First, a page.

Legal action brought by the Lewis Family Farm against Essex tax assessors is settled, with assessment of the property dropped from $6.03 million to $2.3 million.
Documents filed on Friday say parties agreed to resolve their differences without further litigation on terms of the current settlement.
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Farm owners Salim “Sandy” B. and Barbara Lewis were in Essex County Court Thursday for the final order.
Martina Baillie, an attorney representing the farm in the matter, told the Press-Republican that the $2.3 million includes farmland.
Court documents show the farmhouse is revalued at $129,500, down from $413,000.
The settlement also canceled “any and all interest and penalties” the Lewises might have owed for town, county and school taxes for three tax years straddling litigation.
By court order, the agreed-upon valuation remains in effect through 2016.
The decision ends nearly a decade of marked property-value increases at the Lewis Farm, according to tax records.
In 2004, the Lewises’ farmhouse, land and all agricultural buildings — including three parcels recently sold — was set at $2.95 million. By 2009, that number had doubled.
The farmers filed a grievance in 2011 with Essex Board of Assessors.
Achieving no resolution, they sued the town.
The court ordered that the town recalculate the Lewis’s tax bills for the past three years.
Mr. Lewis said their property taxes ran between $60,000 and $70,000 annually.
“It appears our taxes going forward will be under $20,000 per year,” he estimated.
The upshot, he said, is a warning.
“In taxing us over the past decade, they have never set foot on the farm. The tax situation is threatening this farm and every other farm. Why? Because the government keeps spending.”
Smaller communities are powerless to change the numbers in state and federal government, he added.
But that means local assessors have to be able and willing to verify their work, backing their figures with facts and face-to-face communication, he said.
Baillie said grievance proceedings did not prove fruitful in the first year, when the town offered assessment reduction from $6.03 million to $4.7 million.
A year passed and Lewises filed a second grievance. Essex reduced the revaluation to $4 million.
“At most risk are the older set who aren’t questioning the people they have put into government office,” Lewis added.
“And they’re (government leaders) not honest. We built silos that we sold in 2012. Not once did any assessor from the Town of Essex come up here and say, ‘By the way, those grain bins qualify for permanent (agricultural) exemption.’
“Instead, they looked at my grain bins and illegally taxed them. And we paid the taxes.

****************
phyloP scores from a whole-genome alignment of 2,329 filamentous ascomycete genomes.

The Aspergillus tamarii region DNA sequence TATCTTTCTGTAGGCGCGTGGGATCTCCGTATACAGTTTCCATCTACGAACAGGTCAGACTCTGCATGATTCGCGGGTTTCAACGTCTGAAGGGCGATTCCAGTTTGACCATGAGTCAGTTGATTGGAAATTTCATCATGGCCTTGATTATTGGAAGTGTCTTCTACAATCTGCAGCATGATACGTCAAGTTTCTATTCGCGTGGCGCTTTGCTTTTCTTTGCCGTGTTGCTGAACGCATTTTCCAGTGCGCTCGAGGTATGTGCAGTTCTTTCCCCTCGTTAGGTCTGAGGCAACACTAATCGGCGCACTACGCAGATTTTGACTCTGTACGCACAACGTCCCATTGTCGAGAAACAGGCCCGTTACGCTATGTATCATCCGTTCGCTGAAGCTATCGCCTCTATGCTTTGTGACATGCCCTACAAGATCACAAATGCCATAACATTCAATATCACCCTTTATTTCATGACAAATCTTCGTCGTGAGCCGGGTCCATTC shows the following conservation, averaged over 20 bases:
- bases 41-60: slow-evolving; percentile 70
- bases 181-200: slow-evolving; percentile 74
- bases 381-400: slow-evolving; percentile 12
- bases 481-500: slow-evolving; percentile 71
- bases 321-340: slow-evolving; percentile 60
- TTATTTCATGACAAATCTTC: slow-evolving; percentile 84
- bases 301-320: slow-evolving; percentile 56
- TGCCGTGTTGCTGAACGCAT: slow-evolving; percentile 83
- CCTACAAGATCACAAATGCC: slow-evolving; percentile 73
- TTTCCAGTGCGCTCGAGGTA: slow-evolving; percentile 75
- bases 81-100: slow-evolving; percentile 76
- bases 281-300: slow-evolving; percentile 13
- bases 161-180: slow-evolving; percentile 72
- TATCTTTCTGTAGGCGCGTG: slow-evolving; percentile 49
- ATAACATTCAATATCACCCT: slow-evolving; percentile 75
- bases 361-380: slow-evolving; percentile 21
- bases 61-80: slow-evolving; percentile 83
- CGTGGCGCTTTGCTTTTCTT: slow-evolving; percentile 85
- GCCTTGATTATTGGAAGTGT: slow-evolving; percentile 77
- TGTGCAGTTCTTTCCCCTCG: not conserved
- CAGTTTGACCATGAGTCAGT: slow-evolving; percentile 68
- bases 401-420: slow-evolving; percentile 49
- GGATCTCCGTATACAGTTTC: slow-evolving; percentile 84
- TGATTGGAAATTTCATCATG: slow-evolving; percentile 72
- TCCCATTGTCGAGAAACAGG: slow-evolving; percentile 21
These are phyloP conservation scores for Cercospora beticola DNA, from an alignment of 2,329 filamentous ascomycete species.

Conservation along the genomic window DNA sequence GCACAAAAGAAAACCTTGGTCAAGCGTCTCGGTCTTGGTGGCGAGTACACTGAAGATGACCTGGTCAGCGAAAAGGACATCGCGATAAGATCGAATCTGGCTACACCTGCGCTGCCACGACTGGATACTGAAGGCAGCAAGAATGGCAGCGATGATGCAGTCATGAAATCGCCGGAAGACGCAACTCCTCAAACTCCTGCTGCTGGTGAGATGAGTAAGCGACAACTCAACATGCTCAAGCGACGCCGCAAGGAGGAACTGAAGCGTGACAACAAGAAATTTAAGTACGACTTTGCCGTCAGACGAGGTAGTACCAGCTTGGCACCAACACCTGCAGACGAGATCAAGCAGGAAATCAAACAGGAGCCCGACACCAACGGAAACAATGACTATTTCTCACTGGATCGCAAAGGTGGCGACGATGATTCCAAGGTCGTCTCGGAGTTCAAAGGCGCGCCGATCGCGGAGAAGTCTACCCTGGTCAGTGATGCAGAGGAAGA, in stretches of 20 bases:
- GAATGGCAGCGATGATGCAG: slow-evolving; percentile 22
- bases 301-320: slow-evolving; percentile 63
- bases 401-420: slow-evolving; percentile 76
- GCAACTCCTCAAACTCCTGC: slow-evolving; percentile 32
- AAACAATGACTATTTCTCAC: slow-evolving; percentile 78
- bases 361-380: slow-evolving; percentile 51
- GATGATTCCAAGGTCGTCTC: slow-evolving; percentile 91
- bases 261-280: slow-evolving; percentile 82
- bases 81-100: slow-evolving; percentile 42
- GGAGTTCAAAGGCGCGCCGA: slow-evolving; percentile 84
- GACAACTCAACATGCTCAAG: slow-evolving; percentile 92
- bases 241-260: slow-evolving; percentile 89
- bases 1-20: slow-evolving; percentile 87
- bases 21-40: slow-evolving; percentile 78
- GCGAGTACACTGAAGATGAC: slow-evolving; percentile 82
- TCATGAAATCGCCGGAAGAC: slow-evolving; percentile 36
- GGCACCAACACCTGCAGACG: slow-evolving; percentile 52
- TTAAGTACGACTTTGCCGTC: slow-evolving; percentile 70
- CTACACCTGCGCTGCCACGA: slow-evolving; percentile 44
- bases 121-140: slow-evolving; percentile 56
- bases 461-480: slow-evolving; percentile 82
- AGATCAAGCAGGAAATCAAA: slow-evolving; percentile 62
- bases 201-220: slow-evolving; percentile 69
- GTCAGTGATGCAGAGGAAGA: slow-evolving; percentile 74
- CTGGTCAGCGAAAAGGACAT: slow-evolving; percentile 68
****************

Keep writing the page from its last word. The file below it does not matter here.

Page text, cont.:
“My wife Barbara is a trusting individual. She writes the checks.”
The settlement order, dated Aug. 1, was directed to the Town of Essex, the Town of Essex Board of Assessment Review and to David Sayre, chairman of the Board of Assessors.
The order from Acting Supreme Court Judge Richard B. Meyer was signed by both Mr. and Mrs. Lewis and by Town of Essex Supervisor Sharon Boisen.
“The counsel for the town said this isn’t a settlement — this is a surrender,” Lewis said when asked about comments made at the courthouse.
“I have no comment,” Boisen told the Press-Republican via email on Friday.
But Lewis said the court decision rendered a degree of fairness not often found in tax grievance proceedings.
“This judge had the guts yesterday to establish what is and what is not fair in this county,” he said on Friday.
COSTS PASSED DOWN
Lewis railed about continued reliance on local property taxes for public revenue.
A former Wall Street broker, whose father Salim L. “Cy” Lewis was an early managing partner with the now dissolved Bear, Stearns & Co., he said present-day property-tax structures came into being around the early 1970s.
“It began when costs of federal programs were passed down to the states and from state programs down to the counties. We are turning to property-taxes-in-lieu-of-income to fund things like education and pensions and health care.
“We make promises we can’t keep — so we send the bill to somebody else to pay it. If you do enough of that, you will crush the value of property.”
Mr. Lewis said their farmland is where his wife wanted to come and live and work.
“She had fond childhood memories from her father (Dr. Hermann Lisco). He was dean of Harvard Medical School and had come to cure from tuberculosis at Trudeau Sanitarium (in Saranac Lake).
“She came to the North Country because of her father.”
The Lewises have considered selling their property for use as a nonprofit educational facility.
The three unfinished farm worker houses centered in an Adirondack Park Agency permit battle two years ago still need septic systems, but they would likely be useful as dormitory space or living quarters at an agricultural school, Mr. Lewis observed.
In hindsight, he said, the town tax assessment case challenged something fundamental to their sense of well-being here.
“It shattered a certain something about how we feel about our home and our community.”
Email Kim Smith: firstname.lastname@example.org